Connecting bits across the Tasman

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					                           Connecting bits across the Tasman
                                   Linking Trans-Tasman eResearch
                                            Nick Jones1, Julie Watson2
                            1
                             BeSTGRID, Auckland, New Zealand, n.jones@auckland.ac.nz
        2
          Ministry of Research Science and Technology, Wellington, New Zealand, Julie.watson@morst.govt.nz


INTRODUCTION
Last year a group of eResearch representatives from both sides of the Tasman met to begin the process of building
relationships and identifying connections to drive eResearch collaborations across the Tasman. Much has happened over
the intervening year and there is strong demand for continuation of this series of Birds of a Feather (BoF) sessions
(http://wiki.karen.net.nz/index.php/Category:Trans_Tasman ).

The aim of each session remains consistent, that is to build a shared view of the drivers for and issues in achieving
collaboration between research groups in Australia and New Zealand, with focus on discipline specific application level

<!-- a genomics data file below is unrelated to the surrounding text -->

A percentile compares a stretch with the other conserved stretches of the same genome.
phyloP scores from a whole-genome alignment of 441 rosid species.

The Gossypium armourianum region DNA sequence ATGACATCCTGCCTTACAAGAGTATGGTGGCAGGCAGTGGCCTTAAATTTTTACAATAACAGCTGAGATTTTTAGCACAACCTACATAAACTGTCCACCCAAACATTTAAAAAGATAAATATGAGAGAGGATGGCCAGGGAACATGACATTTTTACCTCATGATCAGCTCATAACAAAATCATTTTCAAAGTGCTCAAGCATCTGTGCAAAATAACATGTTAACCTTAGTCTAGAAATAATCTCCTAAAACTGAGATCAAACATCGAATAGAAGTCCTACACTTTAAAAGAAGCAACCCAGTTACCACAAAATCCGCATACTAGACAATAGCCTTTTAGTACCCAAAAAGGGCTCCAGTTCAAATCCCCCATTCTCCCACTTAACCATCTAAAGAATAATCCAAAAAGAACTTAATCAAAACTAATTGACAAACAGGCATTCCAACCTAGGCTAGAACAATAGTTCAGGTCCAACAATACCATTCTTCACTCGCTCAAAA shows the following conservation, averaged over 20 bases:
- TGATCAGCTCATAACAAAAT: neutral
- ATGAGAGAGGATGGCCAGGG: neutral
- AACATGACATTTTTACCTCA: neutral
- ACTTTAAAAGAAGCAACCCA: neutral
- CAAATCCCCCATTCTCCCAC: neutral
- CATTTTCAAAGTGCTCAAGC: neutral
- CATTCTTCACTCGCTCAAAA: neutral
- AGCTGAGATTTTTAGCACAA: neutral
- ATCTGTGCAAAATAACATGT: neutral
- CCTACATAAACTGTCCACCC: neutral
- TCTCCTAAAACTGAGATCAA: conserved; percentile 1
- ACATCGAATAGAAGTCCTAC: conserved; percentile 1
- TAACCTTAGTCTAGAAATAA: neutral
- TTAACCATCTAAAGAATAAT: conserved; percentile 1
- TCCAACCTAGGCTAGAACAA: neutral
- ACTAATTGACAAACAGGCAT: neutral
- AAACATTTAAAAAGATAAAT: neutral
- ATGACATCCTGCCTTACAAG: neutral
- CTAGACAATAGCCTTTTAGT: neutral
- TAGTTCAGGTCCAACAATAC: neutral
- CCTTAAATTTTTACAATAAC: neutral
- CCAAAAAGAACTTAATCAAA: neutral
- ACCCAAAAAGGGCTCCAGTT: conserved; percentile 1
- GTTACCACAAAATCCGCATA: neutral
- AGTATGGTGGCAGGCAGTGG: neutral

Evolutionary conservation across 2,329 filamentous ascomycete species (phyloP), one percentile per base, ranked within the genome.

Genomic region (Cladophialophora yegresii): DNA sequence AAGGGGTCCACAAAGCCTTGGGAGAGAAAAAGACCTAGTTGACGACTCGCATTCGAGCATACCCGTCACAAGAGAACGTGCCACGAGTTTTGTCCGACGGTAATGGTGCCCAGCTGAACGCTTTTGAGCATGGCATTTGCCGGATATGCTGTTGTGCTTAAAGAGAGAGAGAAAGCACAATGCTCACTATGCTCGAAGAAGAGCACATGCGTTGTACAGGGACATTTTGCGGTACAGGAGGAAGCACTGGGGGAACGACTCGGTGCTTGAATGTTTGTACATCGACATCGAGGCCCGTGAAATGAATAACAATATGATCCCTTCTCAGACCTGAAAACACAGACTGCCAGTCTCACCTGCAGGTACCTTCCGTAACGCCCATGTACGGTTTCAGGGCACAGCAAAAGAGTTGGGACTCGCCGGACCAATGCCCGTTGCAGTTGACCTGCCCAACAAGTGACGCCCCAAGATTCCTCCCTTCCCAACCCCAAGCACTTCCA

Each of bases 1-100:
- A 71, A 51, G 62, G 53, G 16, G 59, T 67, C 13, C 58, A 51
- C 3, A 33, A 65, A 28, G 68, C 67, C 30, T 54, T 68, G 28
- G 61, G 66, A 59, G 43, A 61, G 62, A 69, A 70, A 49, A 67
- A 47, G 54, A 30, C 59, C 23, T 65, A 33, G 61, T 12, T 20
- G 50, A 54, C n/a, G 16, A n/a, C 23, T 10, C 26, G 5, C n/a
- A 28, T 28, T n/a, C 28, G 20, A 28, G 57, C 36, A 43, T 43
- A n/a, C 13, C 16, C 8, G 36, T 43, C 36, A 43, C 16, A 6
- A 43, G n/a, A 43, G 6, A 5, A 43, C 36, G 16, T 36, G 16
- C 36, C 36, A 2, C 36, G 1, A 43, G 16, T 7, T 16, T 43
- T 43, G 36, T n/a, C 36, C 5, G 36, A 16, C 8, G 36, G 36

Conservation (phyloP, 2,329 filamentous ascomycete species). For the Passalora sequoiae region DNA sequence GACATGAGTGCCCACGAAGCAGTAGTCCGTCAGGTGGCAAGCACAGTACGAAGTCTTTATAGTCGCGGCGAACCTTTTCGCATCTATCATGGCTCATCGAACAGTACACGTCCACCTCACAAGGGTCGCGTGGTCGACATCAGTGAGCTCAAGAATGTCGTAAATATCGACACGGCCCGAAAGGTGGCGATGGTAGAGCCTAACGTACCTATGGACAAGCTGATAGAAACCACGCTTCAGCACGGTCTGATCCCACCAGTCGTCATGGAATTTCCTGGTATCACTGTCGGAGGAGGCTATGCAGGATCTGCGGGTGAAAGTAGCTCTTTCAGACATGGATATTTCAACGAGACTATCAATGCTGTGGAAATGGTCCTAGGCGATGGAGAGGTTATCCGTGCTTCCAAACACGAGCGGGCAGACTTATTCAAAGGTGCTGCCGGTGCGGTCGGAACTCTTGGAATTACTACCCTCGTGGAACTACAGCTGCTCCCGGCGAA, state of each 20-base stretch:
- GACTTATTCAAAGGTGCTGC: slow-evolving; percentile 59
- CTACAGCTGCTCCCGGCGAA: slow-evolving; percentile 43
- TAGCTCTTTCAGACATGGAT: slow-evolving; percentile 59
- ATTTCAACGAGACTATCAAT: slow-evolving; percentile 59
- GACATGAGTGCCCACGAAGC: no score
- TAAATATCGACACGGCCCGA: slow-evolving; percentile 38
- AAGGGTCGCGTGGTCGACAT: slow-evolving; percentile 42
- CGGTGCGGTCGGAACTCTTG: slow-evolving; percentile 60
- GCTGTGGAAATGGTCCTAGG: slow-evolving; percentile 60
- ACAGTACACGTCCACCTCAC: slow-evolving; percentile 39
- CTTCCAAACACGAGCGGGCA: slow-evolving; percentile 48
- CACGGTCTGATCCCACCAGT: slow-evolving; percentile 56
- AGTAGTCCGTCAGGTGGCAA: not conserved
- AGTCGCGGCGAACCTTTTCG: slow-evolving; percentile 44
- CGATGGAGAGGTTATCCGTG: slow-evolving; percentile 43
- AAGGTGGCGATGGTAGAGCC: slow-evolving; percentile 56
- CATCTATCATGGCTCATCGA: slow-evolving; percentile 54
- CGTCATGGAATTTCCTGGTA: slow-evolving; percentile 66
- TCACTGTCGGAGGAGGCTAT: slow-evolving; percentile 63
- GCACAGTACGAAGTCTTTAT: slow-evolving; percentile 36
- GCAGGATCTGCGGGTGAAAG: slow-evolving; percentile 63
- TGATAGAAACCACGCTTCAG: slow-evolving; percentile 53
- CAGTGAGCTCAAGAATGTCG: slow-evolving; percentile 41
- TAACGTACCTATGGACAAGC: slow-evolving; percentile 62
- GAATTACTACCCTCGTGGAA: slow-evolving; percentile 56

programmes and services as opposed to networks and network related services.

Experience from research programmes in Australia and New Zealand continue to inform discussions on opportunities for
eResearch collaborations across the Tasman and the relationships that are needed to facilitate them.

These programmes would exploit the AARNet/KAREN networks and the grid and high-performance computing services
provided by the National Computational Infrastructure, ARCS, and ANDS in Australia and BeSTGRID and major HPC
centres in New Zealand.


TRANS-TASMAN ERESEARCH DISCUSSIONS 2008
Just fewer than 30 people participated in the first Trans-Tasman eResearch discussions hosted at eResearch Australasia.
Initial discussions were held around the model for this trans-Tasman discussion BoF with a suggestion that the
PRAGMA model might translate well to support New Zealand / Australasian collaboration. This model uses biannual
meetings where parties act within the limits of their own resources given the overall approach is unfunded.

The group highlighted existing and planned trans-Tasman activity to provide an initial context for identifying platforms
for discussion. Notes from this previous Trans-Tasman BoF can be found at:
 http://wiki.karen.net.nz/index.php/Trans_Tasman_eResearch_BOF_September_2008
Reviewing these notes, its clear that there are many opportunities that could be exploited to mutual benefit.

It would be useful to further formalise an approach to maintain and build momentum for trans-Tasman eResearch
collaboration.


FUNDING OPTIONS
A broad overview of potential funding options to support trans Tasman research collaborations were discussed and the
following possibilities were identified:
     • Australian Research Council (ARC) International Linkages programme
     • Australian Department of Innovation, Industry, Science and Research support a variety of international funding